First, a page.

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Title: Greenhouse gas emissions from home composting of organic household waste

Abstract

The emission of greenhouse gases (GHGs) is a potential environmental disadvantage of home composting. Because of a lack of reliable GHG emission data, a comprehensive experimental home composting system was set up. The system consisted of six composting units, and a static flux chamber method was used to measure and quantify the GHG emissions for one year composting of organic household waste (OHW). The average OHW input in the six composting units was 2.6-3.5 kg week{sup -1} and the temperature inside the composting units was in all cases only a few degrees (2-10 {sup o}C) higher than the ambient temperature. The emissions of methane (CH{sub 4}) and nitrous oxide (N{sub 2}O) were quantified as 0.4-4.2 kg CH{sub 4} Mg{sup -1} input wet waste (ww) and 0.30-0.55 kg N{sub 2}O Mg{sup -1} ww, depending on the mixing frequency. This corresponds to emission factors (EFs) (including only CH{sub 4} and N{sub 2}O emissions) of 100-239 kg CO{sub 2}-eq. Mg{sup -1} ww. Composting units exposed to weekly mixing had the highest EFs, whereas the units with no mixing during the entire year had the lowest emissions. In addition to the higher emission from the frequently mixed units, there was also an instant releasemore » of CH{sub 4} during mixing which was estimated to 8-12% of the total CH{sub 4} emissions. Experiments with higher loads of OHW (up to 20 kg every fortnight) entailed a higher emission and significantly increased overall EFs (in kg substance per Mg{sup -1} ww). However, the temperature development did not change significantly. The GHG emissions (in kg CO{sub 2}-eq. Mg{sup -1} ww) from home composting of OHW were found to be in the same order of magnitude as for centralised composting plants.« less

Authors:
 [1]; ; ;  [1]
  1. Department of Environmental Engineering, Technical University of Denmark, DK-2800, Kongens Lyngby (Denmark)
Publication Date:
OSTI Identifier:
21418133
Resource Type:
Journal Article
Resource Relation:
Journal Name: Waste Management; Journal Volume: 30; Journal Issue: 12; Other Information: DOI: 10.1016/j.wasman.2010.07.004; PII: S0956-053X(10)00344-2; Copyright (c) 2010 Elsevier Science B.V., Amsterdam, The Netherlands, All rights reserved.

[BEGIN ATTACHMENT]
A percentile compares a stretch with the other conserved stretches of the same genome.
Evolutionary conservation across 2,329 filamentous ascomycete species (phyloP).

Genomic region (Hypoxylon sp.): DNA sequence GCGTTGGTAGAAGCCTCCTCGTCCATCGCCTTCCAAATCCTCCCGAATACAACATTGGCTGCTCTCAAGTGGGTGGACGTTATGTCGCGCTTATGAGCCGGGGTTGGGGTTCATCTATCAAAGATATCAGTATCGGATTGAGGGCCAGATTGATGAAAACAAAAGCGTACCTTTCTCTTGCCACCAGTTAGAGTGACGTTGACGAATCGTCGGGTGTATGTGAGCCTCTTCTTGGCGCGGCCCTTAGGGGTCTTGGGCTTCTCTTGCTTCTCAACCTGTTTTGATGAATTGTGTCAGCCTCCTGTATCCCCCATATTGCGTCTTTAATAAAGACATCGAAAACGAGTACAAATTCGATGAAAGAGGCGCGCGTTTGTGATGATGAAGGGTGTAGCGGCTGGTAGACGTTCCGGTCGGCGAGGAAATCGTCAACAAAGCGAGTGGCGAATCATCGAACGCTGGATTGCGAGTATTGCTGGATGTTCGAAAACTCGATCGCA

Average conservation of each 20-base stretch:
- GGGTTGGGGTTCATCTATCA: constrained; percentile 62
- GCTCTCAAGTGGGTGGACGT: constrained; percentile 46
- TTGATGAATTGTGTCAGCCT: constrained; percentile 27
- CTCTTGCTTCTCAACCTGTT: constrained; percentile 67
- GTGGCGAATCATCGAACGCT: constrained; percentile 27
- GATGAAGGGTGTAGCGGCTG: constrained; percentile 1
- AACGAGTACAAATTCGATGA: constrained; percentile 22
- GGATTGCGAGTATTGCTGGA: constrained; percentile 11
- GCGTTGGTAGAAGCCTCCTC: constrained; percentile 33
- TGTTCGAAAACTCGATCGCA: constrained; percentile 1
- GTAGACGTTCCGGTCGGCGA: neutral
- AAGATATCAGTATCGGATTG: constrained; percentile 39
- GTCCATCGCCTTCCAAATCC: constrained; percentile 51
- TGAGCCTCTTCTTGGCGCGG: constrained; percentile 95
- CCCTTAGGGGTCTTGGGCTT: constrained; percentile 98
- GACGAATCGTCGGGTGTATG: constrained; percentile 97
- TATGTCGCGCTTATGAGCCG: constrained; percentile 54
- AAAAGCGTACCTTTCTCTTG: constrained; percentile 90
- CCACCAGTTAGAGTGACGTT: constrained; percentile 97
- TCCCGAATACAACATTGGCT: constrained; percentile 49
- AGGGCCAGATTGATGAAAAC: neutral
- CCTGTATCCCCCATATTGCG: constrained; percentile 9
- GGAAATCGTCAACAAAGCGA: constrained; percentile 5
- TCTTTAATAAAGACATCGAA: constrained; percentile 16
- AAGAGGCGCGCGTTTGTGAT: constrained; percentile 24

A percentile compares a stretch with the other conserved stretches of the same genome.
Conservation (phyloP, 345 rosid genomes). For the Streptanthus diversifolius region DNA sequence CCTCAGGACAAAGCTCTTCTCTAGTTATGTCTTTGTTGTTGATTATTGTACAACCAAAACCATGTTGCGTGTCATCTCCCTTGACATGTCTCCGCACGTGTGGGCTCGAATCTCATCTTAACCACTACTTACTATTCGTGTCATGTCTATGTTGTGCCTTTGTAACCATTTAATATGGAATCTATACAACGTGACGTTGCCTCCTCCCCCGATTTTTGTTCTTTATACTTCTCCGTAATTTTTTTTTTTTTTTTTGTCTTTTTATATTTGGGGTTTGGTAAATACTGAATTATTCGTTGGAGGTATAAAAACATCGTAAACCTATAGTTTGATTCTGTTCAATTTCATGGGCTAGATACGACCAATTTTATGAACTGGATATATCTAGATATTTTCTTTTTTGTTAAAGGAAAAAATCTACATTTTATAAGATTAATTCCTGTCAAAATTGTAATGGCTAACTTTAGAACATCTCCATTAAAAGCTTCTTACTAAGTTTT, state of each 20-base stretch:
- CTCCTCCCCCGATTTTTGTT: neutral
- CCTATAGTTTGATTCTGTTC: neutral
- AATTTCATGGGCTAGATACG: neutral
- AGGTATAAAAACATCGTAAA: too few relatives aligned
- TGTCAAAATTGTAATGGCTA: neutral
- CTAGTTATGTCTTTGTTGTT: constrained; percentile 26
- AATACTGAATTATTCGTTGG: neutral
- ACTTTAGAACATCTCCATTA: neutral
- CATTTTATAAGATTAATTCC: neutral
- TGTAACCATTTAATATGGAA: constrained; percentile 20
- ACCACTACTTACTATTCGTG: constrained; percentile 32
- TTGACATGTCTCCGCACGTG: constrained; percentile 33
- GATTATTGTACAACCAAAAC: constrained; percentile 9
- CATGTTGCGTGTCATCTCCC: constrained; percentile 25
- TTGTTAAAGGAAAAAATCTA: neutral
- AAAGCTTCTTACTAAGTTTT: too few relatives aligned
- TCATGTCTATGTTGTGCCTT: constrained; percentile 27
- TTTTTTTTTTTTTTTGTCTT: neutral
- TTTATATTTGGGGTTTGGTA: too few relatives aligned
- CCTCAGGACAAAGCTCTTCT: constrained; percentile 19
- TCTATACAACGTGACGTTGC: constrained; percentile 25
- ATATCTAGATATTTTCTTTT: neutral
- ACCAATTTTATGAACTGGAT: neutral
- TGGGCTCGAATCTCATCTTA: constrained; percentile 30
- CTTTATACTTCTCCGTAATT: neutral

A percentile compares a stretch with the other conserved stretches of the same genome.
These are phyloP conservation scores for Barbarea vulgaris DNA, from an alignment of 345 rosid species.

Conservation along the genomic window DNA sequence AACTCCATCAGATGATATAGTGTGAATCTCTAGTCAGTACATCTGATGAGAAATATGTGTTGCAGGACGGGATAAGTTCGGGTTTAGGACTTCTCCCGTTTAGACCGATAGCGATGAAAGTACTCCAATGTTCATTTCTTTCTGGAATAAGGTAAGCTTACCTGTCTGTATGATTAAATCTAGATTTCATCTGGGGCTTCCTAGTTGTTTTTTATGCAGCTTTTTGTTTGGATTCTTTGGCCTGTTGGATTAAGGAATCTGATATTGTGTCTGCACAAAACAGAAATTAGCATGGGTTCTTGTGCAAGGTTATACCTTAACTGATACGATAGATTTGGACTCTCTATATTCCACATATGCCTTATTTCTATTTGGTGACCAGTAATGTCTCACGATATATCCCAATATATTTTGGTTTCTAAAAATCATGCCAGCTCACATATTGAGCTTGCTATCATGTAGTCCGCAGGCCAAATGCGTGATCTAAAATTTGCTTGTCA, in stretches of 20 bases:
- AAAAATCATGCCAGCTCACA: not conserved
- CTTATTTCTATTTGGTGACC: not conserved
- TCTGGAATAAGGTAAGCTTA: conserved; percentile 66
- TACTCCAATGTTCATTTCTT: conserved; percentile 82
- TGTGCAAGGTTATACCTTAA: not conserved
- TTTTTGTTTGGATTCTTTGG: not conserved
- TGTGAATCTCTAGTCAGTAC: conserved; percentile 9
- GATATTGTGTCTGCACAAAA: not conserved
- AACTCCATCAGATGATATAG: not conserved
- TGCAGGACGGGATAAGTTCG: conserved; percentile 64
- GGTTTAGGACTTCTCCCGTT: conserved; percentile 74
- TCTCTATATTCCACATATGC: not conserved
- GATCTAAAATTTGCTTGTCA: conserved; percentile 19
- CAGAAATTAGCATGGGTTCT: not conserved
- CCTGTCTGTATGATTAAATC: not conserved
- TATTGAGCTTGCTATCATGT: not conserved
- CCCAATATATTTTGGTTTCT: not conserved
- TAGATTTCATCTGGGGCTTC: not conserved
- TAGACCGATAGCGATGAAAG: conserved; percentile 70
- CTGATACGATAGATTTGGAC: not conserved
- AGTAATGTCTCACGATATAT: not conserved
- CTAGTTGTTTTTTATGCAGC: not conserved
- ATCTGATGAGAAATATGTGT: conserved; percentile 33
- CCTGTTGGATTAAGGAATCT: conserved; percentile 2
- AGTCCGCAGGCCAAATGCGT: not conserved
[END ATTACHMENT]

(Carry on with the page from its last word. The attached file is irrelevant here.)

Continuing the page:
Country of Publication:
United States
Language:
English
Subject:
54 ENVIRONMENTAL SCIENCES; AMBIENT TEMPERATURE; CARBON DIOXIDE; COMPOSTING; GREENHOUSE EFFECT; GREENHOUSE GASES; HOUSEHOLDS; METHANE; NITROUS OXIDE; ORGANIC WASTES; ALKANES; CARBON COMPOUNDS; CARBON OXIDES; CHALCOGENIDES; CLIMATIC CHANGE; HYDROCARBONS; MANAGEMENT; NITROGEN COMPOUNDS; NITROGEN OXIDES; ORGANIC COMPOUNDS; OXIDES; OXYGEN COMPOUNDS; PROCESSING; WASTE MANAGEMENT; WASTE PROCESSING; WASTES

Citation Formats

Andersen, J.K., E-mail: jka@env.dtu.d, Boldrin, A., Christensen, T.H., and Scheutz, C. Greenhouse gas emissions from home composting of organic household waste. United States: N. p., 2010. Web. doi:10.1016/j.wasman.2010.07.004.
Andersen, J.K., E-mail: jka@env.dtu.d, Boldrin, A., Christensen, T.H., & Scheutz, C. Greenhouse gas emissions from home composting of organic household waste. United States. doi:10.1016/j.wasman.2010.07.004.
Andersen, J.K., E-mail: jka@env.dtu.d, Boldrin, A., Christensen, T.H., and Scheutz, C. Wed . "Greenhouse gas emissions from home composting of organic household waste". United States. doi:10.1016/j.wasman.2010.07.004.
@article{osti_21418133,
title = {Greenhouse gas emissions from home composting of organic household waste},
author = {Andersen, J.K., E-mail: jka@env.dtu.d and Boldrin, A. and Christensen, T.H. and Scheutz, C.},
abstractNote = {The emission of greenhouse gases (GHGs) is a potential environmental disadvantage of home composting. Because of a lack of reliable GHG emission data, a comprehensive experimental home composting system was set up. The system consisted of six composting units, and a static flux chamber method was used to measure and quantify the GHG emissions for one year composting of organic household waste (OHW). The average OHW input in the six composting units was 2.6-3.5 kg week{sup -1} and the temperature inside the composting units was in all cases only a few degrees (2-10 {sup o}C) higher than the ambient temperature. The emissions of methane (CH{sub 4}) and nitrous oxide (N{sub 2}O) were quantified as 0.4-4.2 kg CH{sub 4} Mg{sup -1} input wet waste (ww) and 0.30-0.55 kg N{sub 2}O Mg{sup -1} ww, depending on the mixing frequency. This corresponds to emission factors (EFs) (including only CH{sub 4} and N{sub 2}O emissions) of 100-239 kg CO{sub 2}-eq. Mg{sup -1} ww. Composting units exposed to weekly mixing had the highest EFs, whereas the units with no mixing during the entire year had the lowest emissions. In addition to the higher emission from the frequently mixed units, there was also an instant release of CH{sub 4} during mixing which was estimated to 8-12% of the total CH{sub 4} emissions. Experiments with higher loads of OHW (up to 20 kg every fortnight) entailed a higher emission and significantly increased overall EFs (in kg substance per Mg{sup -1} ww). However, the temperature development did not change significantly. The GHG emissions (in kg CO{sub 2}-eq. Mg{sup -1} ww) from home composting of OHW were found to be in the same order of magnitude as for centralised composting plants.},
doi = {10.1016/j.wasman.2010.07.004},
journal = {Waste Management},
number = 12,
volume = 30,
place = {United States},
year = {Wed Dec 15 00:00:00 EST 2010},
month = {Wed Dec 15 00:00:00 EST 2010}
}